The Transatlantic Trade and Investment Partnership (TTIP) Agreement: New Atlantic Council’s Report on its Latest Developments and Opportunities for Small Businesses

  • News

On November 14, 2014 Agnes Pawelkowska, Green Gate Consulting’s President, attended a meeting to launch the Atlantic Council’s latest report “The Transatlantic Trade and Investment Partnership (TTIP): Big Opportunities for Small Business”. The Washington, DC meeting provided an overview of the latest developments on the TTIP agreement and summarized the most important provisions for small and medium size businesses that still need to be included in the draft of this agreement.

When fully developed and implemented, the TTIP agreement will be the first of its kind to include, and to take under major consideration, small and medium size enterprises (SMEs). While developing new trade rules will benefit businesses of all sizes on both sides of the Atlantic, the TTIP agreement will be especially critical to SMEs, which are the engines of growth – both in the United States and in the European Union (EU).

The Atlantic Council’s report underlined that 99% of all businesses in the U.S. and in the EU are classified as SMEs and most of the job growth comes directly from them. In the U.S. SMEs create over 60% of all jobs, while in the EU this number is even higher, reaching 85% of all new European job creations by SMEs.

While SMEs play such an important role on both sides of the Atlantic, their export participation is relatively small and mostly locally oriented. According to the Atlantic Council, only 25% of Europe’s more than 20 million SMEs export beyond their national borders and only 13% export beyond Europe. In the United States, out of about 23 million SMEs, only 1.3% export at all and less 0.5% export to the European Union.

Clearly, there is a significant potential to increase the transatlantic trade among SMEs, thus boosting economic growth, and economically strengthening both the United States and the European Union.

The EU and the United States are the world’s two largest economies, which together represent 45% of global GDP. Especially now, with an increasing global competition and political instability it is very important to strengthen the transatlantic trade relations and to reinforce the United States and European Union’s strong presence on the international stage.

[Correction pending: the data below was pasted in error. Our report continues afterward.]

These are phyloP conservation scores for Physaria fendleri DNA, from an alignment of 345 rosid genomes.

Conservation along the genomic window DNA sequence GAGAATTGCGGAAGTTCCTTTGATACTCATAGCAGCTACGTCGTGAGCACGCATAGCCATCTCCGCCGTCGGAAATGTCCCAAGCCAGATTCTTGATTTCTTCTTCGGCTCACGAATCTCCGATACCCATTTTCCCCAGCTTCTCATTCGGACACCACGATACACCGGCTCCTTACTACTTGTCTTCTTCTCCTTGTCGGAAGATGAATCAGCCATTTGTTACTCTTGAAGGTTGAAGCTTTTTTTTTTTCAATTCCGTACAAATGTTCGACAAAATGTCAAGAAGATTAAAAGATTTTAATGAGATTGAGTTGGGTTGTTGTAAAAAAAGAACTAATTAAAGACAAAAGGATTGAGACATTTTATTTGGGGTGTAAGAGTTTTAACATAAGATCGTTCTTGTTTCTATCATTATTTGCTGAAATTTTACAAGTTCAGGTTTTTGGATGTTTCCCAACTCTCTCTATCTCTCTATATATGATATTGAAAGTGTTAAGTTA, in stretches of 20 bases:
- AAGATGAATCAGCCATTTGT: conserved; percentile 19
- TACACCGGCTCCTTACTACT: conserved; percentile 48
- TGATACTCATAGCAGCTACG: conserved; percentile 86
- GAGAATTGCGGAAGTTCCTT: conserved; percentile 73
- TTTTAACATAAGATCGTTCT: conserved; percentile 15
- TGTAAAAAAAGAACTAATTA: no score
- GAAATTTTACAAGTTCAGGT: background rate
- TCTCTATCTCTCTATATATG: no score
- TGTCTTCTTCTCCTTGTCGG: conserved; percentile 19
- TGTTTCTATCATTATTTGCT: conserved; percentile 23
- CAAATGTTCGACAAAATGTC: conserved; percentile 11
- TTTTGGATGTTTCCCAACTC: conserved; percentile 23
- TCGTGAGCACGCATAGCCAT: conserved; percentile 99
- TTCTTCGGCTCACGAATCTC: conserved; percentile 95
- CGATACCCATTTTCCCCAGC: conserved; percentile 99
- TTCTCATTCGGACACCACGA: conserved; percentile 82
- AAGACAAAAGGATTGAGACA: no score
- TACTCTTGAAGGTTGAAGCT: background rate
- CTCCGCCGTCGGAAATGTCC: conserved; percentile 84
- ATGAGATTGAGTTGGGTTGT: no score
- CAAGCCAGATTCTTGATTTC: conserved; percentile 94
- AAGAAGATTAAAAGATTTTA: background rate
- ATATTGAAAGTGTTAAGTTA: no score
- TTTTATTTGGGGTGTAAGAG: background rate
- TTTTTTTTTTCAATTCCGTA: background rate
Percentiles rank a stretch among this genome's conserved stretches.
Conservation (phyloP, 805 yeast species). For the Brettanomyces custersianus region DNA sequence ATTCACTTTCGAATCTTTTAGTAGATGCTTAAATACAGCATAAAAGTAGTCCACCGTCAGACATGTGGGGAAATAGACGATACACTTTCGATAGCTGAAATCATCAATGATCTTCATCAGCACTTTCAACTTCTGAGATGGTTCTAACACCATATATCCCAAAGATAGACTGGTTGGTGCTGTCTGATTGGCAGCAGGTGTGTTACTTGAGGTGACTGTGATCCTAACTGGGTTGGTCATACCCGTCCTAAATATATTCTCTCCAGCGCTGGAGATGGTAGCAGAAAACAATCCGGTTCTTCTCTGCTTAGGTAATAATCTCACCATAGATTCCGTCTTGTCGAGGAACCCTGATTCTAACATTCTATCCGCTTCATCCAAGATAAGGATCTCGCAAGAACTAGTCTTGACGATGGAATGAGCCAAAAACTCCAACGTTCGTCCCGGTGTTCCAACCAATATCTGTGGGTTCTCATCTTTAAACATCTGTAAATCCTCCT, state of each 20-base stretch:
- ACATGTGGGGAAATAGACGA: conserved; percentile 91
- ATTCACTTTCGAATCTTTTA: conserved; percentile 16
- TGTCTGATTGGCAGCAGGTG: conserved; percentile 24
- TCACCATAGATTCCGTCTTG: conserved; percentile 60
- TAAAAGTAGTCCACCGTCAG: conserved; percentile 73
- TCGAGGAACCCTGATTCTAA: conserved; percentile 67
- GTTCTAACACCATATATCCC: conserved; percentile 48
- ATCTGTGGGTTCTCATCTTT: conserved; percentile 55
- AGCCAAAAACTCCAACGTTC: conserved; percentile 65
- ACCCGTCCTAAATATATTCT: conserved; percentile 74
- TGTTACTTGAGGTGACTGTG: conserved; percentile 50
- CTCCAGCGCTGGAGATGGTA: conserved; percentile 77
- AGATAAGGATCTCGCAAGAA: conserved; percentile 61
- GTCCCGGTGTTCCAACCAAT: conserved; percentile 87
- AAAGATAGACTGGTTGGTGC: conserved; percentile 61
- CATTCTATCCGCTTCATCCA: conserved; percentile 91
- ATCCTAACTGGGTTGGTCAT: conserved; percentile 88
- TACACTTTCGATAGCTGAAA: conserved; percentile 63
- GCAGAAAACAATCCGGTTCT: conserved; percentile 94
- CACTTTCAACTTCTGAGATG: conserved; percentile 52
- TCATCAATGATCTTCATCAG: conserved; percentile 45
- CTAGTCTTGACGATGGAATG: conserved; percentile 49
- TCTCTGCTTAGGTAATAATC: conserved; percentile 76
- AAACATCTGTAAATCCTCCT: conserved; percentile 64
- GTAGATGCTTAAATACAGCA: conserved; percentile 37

The Atlantic Council interviewed numerous SMEs, both in Europe and in the U.S, to ask their input on the currently drafted TTIP and provisions that SMEs would like to see included in it.

Most of the SMEs on both sides of the Atlantic wish to make the trade exchange more coherent and more transparent. Given their limited financial and human resources, SMEs often struggle with numerous administrative, legal and regulatory barriers that slow down trade and undermine innovation. They also find it difficult to identify potential partners and customers and lack the clarity on how to begin exporting to new markets. Once the elimination of these barriers is addressed in the TTIP agreement, it will undoubtedly increase trade exchange and ensure SMEs transatlantic trade success.

 The TTIP negations began in July of 2013 with a major goal to remove duplicate regulatory barriers and to eliminate all remaining tariffs between the United States and the European Union. Currently, we just passed round seven of the TTIP negotiations. But what is next and when will the SMEs on both sides of the Atlantic be able to take advantage of the TTIP agreement? The answer is still very unclear.

Although the idea of the TTIP agreement has bi-partisan support in the United States and a large support in Europe, the reality slows down negotiations towards its full development. The truth is that although very important, the TTIP agreement is not a priority – neither for the United States, nor for the European Union. With the recent midterm election, the United States is currently very much involved in domestic politics and volatile international politics. The European Union is facing economic slowdown and is also involved in local and domestic affairs.

The next round of TTIP negotiations, which will take place in the beginning of the next year in Brussels, might provide a more specific framework for potential conclusions of the TTIP negotiations, but realistically, it is very unlikely that the negotiations will conclude in 2015. Moreover, with the United States presidential election in 2016, there might also not be enough time and political will on the U.S. side to conclude the negotiations in 2016.

Upon assessing the current status of the TTIP negotiations, Green Gate Consulting predicts that the TTIP agreement will not be introduced and executed sooner than 2017. We advise SMEs on both sides of the Atlantic not to count on it, or anticipate its provisions, until then.